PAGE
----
Alcohol inhibits normal production of digestive enzymes and juices1,3 (BTW, I wish science could have found another name for this bodily fluid besides “juices,” don’t you?) Your gut releases these enzymes and juices to break down food. Without them, your food would just sit there undigested. Undigested food not only damages the stomach lining on its own (see point #2 above for why THAT’S harmful), it also ferments quickly, kind of like a cut up apple on the counter. When that happens, your body will produce unwanted gases as a byproduct. That’s why after a night of excessive fun you may experience loose stools, smelly gas, and bloating – not so fun anymore is it! Ewwwwwwww…
Alcohol disrupts normal expression of “circadian clock genes” in the gut.1,3As if loose stools weren’t enough, excess alcohol really takes the cake as your most toxic relationship because of what it does to your sleep. Circadian clock genes and proteins manage your sleep patterns, and the majority originate in your gut. Not surprisingly, since alcohol meaningfully disrupts this process, you just can’t get a good rest after a long night of drinking. Worse, it can take days for your body to “reset” and get back to normal. And for some more sensitive individuals, even moderate drinking can cause sleep disruptions. How wonderful!
In summary, as much as it's not a truth many of us want to hear, too much alcohol wreaks havoc on the gut. It causes inflammation in and outside the digestive tract, it increases the risk of infection and indigestion, and it even messes with your sleep. Luckily, it looks like all these deleterious things only happen when you drink more than a few times a week and/or more than 2 drinks at a time. (Though the exact amount will be different for every individual – some may experience these effects with even less). So, there’s no question we should all be drinking in moderation if we want to have a happy, healthy gut.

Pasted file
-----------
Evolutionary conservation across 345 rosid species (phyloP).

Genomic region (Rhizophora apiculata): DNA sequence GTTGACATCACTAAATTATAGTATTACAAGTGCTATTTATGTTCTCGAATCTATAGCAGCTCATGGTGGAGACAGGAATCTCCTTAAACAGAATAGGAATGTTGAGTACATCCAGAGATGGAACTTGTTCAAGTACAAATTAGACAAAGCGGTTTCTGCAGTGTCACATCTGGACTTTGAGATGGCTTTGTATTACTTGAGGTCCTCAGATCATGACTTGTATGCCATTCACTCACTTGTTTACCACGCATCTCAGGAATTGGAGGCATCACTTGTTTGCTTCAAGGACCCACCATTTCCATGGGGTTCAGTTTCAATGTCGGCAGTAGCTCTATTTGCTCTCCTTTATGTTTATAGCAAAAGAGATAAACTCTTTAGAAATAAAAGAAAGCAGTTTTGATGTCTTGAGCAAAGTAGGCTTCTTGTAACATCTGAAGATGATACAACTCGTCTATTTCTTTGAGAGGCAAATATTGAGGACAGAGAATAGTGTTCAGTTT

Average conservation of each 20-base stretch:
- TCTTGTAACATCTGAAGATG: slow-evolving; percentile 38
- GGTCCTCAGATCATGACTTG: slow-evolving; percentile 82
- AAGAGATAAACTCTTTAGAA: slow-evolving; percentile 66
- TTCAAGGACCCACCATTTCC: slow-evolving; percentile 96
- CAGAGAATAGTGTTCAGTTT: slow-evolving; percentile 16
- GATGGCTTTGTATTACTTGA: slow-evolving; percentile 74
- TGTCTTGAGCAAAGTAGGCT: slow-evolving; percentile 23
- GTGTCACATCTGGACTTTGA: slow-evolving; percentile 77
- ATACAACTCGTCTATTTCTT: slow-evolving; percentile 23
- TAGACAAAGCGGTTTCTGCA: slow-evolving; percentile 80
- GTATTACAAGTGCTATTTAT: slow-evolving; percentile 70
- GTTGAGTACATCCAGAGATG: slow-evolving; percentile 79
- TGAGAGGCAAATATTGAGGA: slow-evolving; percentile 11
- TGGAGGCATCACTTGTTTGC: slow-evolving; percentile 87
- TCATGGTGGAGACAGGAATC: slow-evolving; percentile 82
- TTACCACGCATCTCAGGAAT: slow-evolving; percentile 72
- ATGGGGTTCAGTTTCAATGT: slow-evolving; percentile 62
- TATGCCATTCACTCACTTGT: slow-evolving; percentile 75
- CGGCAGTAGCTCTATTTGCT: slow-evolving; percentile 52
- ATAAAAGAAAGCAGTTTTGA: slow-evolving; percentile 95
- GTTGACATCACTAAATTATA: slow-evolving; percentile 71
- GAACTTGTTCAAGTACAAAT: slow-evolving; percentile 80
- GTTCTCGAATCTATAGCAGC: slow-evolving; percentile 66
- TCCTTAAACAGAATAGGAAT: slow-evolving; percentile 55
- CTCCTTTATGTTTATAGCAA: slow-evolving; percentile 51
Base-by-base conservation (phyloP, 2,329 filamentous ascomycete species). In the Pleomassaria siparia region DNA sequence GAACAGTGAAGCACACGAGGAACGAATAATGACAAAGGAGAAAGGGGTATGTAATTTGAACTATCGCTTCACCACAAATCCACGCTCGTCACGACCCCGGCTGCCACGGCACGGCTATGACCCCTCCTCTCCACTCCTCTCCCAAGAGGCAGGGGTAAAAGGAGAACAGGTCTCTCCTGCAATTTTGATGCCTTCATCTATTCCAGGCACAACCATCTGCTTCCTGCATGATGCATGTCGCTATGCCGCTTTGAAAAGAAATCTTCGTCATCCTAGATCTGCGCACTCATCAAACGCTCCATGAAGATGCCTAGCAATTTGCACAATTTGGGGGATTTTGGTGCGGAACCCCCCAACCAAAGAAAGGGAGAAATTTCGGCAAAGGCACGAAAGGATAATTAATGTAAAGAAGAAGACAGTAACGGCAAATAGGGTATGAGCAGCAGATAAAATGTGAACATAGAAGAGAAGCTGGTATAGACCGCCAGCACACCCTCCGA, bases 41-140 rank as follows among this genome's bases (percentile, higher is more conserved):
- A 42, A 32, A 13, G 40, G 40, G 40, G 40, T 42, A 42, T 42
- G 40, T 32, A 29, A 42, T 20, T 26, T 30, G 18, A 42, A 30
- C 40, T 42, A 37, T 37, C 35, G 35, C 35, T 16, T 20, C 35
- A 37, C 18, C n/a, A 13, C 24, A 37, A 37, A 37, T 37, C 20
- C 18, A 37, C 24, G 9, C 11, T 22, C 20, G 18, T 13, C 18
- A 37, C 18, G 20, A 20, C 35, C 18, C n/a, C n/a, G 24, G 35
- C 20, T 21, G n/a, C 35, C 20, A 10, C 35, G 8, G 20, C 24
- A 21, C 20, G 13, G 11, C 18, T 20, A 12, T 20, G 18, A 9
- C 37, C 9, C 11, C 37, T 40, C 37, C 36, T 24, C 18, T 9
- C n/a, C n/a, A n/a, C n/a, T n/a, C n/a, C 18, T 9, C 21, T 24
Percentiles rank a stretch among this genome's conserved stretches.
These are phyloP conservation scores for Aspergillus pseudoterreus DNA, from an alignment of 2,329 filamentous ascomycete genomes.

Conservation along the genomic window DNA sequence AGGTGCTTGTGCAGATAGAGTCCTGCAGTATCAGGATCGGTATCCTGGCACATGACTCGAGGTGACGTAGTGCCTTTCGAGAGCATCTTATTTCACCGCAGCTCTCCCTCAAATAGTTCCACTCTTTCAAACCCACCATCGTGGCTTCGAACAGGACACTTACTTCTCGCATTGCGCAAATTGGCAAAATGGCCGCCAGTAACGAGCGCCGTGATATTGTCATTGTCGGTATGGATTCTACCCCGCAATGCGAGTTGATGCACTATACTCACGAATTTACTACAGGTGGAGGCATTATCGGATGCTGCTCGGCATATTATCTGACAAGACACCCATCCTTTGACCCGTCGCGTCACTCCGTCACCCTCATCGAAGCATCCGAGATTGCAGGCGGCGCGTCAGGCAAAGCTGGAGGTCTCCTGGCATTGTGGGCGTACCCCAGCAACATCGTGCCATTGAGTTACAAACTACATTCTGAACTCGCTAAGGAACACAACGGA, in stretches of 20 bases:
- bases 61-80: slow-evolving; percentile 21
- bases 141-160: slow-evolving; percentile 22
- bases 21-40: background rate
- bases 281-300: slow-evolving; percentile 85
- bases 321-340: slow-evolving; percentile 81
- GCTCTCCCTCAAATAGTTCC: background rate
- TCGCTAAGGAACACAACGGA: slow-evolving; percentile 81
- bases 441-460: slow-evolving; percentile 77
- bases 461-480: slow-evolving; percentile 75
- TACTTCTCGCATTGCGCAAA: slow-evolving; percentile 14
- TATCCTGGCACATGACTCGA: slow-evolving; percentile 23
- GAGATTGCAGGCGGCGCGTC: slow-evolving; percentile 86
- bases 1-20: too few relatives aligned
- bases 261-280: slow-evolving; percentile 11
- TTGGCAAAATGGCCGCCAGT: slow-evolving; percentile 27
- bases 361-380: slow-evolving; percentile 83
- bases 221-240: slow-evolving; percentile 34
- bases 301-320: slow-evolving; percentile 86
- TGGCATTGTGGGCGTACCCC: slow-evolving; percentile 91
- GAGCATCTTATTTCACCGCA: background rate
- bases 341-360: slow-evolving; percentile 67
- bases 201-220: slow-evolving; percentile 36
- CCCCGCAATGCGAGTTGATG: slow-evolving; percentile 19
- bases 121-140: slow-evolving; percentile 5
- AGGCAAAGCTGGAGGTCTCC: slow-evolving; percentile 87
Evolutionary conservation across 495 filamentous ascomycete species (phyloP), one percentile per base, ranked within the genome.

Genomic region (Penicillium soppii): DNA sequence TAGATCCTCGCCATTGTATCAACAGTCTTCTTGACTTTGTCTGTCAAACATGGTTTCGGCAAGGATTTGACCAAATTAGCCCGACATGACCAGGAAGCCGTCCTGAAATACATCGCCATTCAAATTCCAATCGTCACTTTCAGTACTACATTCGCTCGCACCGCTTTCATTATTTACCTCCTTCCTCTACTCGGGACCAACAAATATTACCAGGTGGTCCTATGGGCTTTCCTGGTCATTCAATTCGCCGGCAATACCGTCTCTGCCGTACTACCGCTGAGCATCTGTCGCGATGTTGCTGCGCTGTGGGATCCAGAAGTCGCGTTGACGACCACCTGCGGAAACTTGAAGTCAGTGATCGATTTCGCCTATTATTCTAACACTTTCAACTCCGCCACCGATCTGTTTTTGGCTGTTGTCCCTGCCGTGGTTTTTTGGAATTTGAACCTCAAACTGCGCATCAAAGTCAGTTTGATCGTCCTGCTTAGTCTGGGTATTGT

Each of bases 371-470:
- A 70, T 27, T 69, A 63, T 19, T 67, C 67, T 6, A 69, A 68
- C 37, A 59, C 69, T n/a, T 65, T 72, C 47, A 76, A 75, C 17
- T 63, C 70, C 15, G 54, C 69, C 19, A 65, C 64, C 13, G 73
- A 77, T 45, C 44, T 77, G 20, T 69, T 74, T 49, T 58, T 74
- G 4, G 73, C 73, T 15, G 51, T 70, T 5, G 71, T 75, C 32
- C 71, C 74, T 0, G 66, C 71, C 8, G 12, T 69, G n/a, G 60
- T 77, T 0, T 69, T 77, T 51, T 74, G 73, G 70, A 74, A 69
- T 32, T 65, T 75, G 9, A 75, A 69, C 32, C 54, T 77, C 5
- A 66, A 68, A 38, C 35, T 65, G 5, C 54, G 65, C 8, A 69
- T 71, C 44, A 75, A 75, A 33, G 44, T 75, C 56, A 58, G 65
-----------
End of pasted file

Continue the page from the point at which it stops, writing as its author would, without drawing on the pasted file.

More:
DISCLAIMER – how your individual body responds to alcohol might be different. Not everyone has the same response, so you might only be able to stomach 1 drink OR you might be able to push it to 3 with minimal side effects. Two drinks was the average in these studies, so figure out what it is for you by listening to what YOUR body tells you and watching your symptoms when you imbibe. #followyourgut
OK, SO WHAT CAN WE DO ABOUT IT?
It’s obvious, but staying sober for most of the week and, when you do drink, keeping your drinks to less than two is probably the best option. Though these haven’t been hugely studied, I’d imagine taking breaks from drinking (Hello, Dry January!) wouldn’t be a bad idea either, provided you don’t overcompensate with 10 drinks the night you dive back into your old ways. But there are other ways you can boost gut health too. There ARE foods that can likely help your gut recover after a big night out:
The probiotic lactobacillus.1,6,8 After alcohol, this is the bacteria that seems to be the most “annihilated,” and its metabolites (these are the compounds the bacteria make) are known to be very protective against “bad” bacteria, inflammation, and infection. You can find lactobacillus in many probiotic supplements, but probably the best place to get them (because there will be varying types) is from fermented foods – water kefir, kombucha, sauerkraut, and dairy kefir usually ALL have significant lactobacillus or lactobacillus metabolites in them. This may very well be why people report a feeling of “post-alcohol” benefit when drinking kombucha.